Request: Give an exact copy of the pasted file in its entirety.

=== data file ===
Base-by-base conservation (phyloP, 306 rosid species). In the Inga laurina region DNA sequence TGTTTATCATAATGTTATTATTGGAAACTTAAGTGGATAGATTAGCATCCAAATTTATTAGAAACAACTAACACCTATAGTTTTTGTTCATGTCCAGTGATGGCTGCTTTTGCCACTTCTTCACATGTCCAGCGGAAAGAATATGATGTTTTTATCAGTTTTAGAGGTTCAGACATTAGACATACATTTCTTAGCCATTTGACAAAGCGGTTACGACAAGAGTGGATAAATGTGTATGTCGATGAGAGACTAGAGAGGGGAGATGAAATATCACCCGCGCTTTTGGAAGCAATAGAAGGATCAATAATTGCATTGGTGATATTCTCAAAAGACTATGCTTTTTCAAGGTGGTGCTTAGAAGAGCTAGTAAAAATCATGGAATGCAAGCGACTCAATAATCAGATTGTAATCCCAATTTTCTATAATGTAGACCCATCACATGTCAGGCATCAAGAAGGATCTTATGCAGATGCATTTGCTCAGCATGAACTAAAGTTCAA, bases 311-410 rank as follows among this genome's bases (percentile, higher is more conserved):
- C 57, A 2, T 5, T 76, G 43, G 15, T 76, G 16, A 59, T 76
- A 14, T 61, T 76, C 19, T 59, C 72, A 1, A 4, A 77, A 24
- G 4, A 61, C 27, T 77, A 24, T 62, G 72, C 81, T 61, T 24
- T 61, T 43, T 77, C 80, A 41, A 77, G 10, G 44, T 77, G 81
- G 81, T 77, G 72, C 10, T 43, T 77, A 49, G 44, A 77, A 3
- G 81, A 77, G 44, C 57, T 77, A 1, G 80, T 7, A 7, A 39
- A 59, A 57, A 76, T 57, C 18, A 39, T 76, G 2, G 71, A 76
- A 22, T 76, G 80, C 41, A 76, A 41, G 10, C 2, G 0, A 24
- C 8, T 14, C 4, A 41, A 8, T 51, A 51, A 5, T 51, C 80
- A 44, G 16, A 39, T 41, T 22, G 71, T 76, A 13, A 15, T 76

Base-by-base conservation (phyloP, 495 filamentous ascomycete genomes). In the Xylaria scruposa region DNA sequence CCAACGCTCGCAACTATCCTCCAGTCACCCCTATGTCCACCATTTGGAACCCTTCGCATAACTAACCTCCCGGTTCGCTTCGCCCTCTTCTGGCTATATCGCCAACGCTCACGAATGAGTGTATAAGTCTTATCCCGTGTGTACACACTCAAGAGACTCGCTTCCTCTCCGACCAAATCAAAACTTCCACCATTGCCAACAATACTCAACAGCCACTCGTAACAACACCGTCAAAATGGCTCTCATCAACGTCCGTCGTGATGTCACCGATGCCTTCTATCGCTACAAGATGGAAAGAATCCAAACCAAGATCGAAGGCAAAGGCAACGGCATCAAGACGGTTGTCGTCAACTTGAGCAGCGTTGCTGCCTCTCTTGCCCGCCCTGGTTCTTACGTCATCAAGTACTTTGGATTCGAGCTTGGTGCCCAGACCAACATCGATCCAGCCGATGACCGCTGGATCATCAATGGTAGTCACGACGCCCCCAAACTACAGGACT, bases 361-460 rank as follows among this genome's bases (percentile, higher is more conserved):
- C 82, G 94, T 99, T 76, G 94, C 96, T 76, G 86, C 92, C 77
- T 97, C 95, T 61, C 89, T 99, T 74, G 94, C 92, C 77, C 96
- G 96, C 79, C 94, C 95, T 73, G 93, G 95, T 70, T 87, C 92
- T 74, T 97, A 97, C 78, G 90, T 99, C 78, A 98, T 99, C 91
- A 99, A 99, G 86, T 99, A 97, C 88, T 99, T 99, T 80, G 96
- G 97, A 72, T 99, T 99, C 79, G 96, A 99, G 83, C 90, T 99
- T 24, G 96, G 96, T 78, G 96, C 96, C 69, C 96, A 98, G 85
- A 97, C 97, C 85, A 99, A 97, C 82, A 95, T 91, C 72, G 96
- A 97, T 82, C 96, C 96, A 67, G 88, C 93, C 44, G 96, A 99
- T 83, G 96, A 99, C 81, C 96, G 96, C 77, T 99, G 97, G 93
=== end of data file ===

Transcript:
Base-by-base conservation (phyloP, 306 rosid species). In the Inga laurina region DNA sequence TGTTTATCATAATGTTATTATTGGAAACTTAAGTGGATAGATTAGCATCCAAATTTATTAGAAACAACTAACACCTATAGTTTTTGTTCATGTCCAGTGATGGCTGCTTTTGCCACTTCTTCACATGTCCAGCGGAAAGAATATGATGTTTTTATCAGTTTTAGAGGTTCAGACATTAGACATACATTTCTTAGCCATTTGACAAAGCGGTTACGACAAGAGTGGATAAATGTGTATGTCGATGAGAGACTAGAGAGGGGAGATGAAATATCACCCGCGCTTTTGGAAGCAATAGAAGGATCAATAATTGCATTGGTGATATTCTCAAAAGACTATGCTTTTTCAAGGTGGTGCTTAGAAGAGCTAGTAAAAATCATGGAATGCAAGCGACTCAATAATCAGATTGTAATCCCAATTTTCTATAATGTAGACCCATCACATGTCAGGCATCAAGAAGGATCTTATGCAGATGCATTTGCTCAGCATGAACTAAAGTTCAA, bases 311-410 rank as follows among this genome's bases (percentile, higher is more conserved):
- C 57, A 2, T 5, T 76, G 43, G 15, T 76, G 16, A 59, T 76
- A 14, T 61, T 76, C 19, T 59, C 72, A 1, A 4, A 77, A 24
- G 4, A 61, C 27, T 77, A 24, T 62, G 72, C 81, T 61, T 24
- T 61, T 43, T 77, C 80, A 41, A 77, G 10, G 44, T 77, G 81
- G 81, T 77, G 72, C 10, T 43, T 77, A 49, G 44, A 77, A 3
- G 81, A 77, G 44, C 57, T 77, A 1, G 80, T 7, A 7, A 39
- A 59, A 57, A 76, T 57, C 18, A 39, T 76, G 2, G 71, A 76
- A 22, T 76, G 80, C 41, A 76, A 41, G 10, C 2, G 0, A 24
- C 8, T 14, C 4, A 41, A 8, T 51, A 51, A 5, T 51, C 80
- A 44, G 16, A 39, T 41, T 22, G 71, T 76, A 13, A 15, T 76

Base-by-base conservation (phyloP, 495 filamentous ascomycete genomes). In the Xylaria scruposa region DNA sequence CCAACGCTCGCAACTATCCTCCAGTCACCCCTATGTCCACCATTTGGAACCCTTCGCATAACTAACCTCCCGGTTCGCTTCGCCCTCTTCTGGCTATATCGCCAACGCTCACGAATGAGTGTATAAGTCTTATCCCGTGTGTACACACTCAAGAGACTCGCTTCCTCTCCGACCAAATCAAAACTTCCACCATTGCCAACAATACTCAACAGCCACTCGTAACAACACCGTCAAAATGGCTCTCATCAACGTCCGTCGTGATGTCACCGATGCCTTCTATCGCTACAAGATGGAAAGAATCCAAACCAAGATCGAAGGCAAAGGCAACGGCATCAAGACGGTTGTCGTCAACTTGAGCAGCGTTGCTGCCTCTCTTGCCCGCCCTGGTTCTTACGTCATCAAGTACTTTGGATTCGAGCTTGGTGCCCAGACCAACATCGATCCAGCCGATGACCGCTGGATCATCAATGGTAGTCACGACGCCCCCAAACTACAGGACT, bases 361-460 rank as follows among this genome's bases (percentile, higher is more conserved):
- C 82, G 94, T 99, T 76, G 94, C 96, T 76, G 86, C 92, C 77
- T 97, C 95, T 61, C 89, T 99, T 74, G 94, C 92, C 77, C 96
- G 96, C 79, C 94, C 95, T 73, G 93, G 95, T 70, T 87, C 92
- T 74, T 97, A 97, C 78, G 90, T 99, C 78, A 98, T 99, C 91
- A 99, A 99, G 86, T 99, A 97, C 88, T 99, T 99, T 80, G 96
- G 97, A 72, T 99, T 99, C 79, G 96, A 99, G 83, C 90, T 99
- T 24, G 96, G 96, T 78, G 96, C 96, C 69, C 96, A 98, G 85
- A 97, C 97, C 85, A 99, A 97, C 82, A 95, T 91, C 72, G 96
- A 97, T 82, C 96, C 96, A 67, G 88, C 93, C 44, G 96, A 99
- T 83, G 96, A 99, C 81, C 96, G 96, C 77, T 99, G 97, G 93